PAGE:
What constitutes a dramatic situation? What makes for an interesting story?
The most interesting stories, to me, often come from the humblest of places. The history of salt; the manufacturers of parts for electrical sockets, water fountains, sock factories, chair legs, bucket handles, straws, Parmalat-style packaging (box & lid), keycaps, microphone covers, whiteboard backing, broomhandles; import duties & tariffs in 17th-century Britain; the company that makes machines that can print on diapers (flexigraphic printing); traders of wicker, cork, gypsum, shale, spring steel, vinyl, styrofoam peanuts; antimicrobial coatings for deli slicers, baby changing tables, and elevator buttons; a variety of glues and solvents; and so on. The duller the subject, the more I feel there is to uncover.
Like my father, who worked in television, I have little interest in melodrama. Whether it’s the evening news or another form of abrupt exaggeration, we’re not interested. My father’s favourite character in the Bible was instrumental in bringing down the walls of Jericho — but never shared his name.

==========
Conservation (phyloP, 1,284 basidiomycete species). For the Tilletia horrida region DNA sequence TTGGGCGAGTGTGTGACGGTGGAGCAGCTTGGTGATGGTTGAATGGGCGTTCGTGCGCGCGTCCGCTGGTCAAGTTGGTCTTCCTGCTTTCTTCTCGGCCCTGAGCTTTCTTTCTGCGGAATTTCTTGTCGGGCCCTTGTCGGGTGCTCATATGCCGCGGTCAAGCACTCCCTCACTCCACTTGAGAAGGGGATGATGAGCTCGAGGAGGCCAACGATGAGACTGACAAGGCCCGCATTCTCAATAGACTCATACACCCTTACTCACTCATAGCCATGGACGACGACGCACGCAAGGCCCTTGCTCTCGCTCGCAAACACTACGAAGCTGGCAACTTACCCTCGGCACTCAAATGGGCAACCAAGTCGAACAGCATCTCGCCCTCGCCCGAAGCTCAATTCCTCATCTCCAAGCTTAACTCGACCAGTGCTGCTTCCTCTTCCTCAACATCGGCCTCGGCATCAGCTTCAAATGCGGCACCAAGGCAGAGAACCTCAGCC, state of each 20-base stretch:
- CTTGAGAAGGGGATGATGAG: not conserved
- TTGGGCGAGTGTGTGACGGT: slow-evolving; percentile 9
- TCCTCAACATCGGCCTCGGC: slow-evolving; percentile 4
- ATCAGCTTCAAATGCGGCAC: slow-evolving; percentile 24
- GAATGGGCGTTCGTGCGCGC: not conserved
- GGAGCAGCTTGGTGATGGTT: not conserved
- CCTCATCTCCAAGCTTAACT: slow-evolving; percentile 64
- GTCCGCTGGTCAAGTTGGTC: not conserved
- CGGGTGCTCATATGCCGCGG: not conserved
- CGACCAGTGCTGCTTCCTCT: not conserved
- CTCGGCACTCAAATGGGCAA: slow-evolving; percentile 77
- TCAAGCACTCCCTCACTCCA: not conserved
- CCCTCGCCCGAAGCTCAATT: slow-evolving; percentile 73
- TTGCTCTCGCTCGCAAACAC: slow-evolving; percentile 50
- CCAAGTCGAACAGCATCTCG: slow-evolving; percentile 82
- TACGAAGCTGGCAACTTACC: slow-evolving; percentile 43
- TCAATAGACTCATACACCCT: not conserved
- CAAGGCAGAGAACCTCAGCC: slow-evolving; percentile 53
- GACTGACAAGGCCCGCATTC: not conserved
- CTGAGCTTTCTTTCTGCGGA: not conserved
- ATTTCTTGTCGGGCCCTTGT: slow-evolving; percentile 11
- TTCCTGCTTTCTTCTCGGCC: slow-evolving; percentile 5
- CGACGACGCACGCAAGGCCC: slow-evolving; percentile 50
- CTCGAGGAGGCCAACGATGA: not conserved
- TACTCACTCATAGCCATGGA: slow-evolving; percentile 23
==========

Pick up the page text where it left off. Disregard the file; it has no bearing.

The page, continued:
Anyway, enough family history. Here is a bona fide fascinating story about how the humble box redirected the rivers of money that flow opposite today’s global goods market. Fortunes were made and unmade; cities brought low and raised high.
The Box: How the Shipping Container Made the World Smaller and the World Economy Bigger charts the historic rise of the intermodal shipping container and how it changed the economic landscape on a major scale.
The New York Times: A revolution that came in a box
Before the container, Mr. Levinson writes: ”It was not routine for shoppers to find Brazilian shoes and Mexican vacuum cleaners in stores in the middle of Kansas. Japanese families did not eat beef from cattle in Wyoming, and French clothing designers did not have their exclusive apparel cut and sewn in Turkey and Vietnam.”
Which is to say: the line from ”containerization” to globalization is a straight one.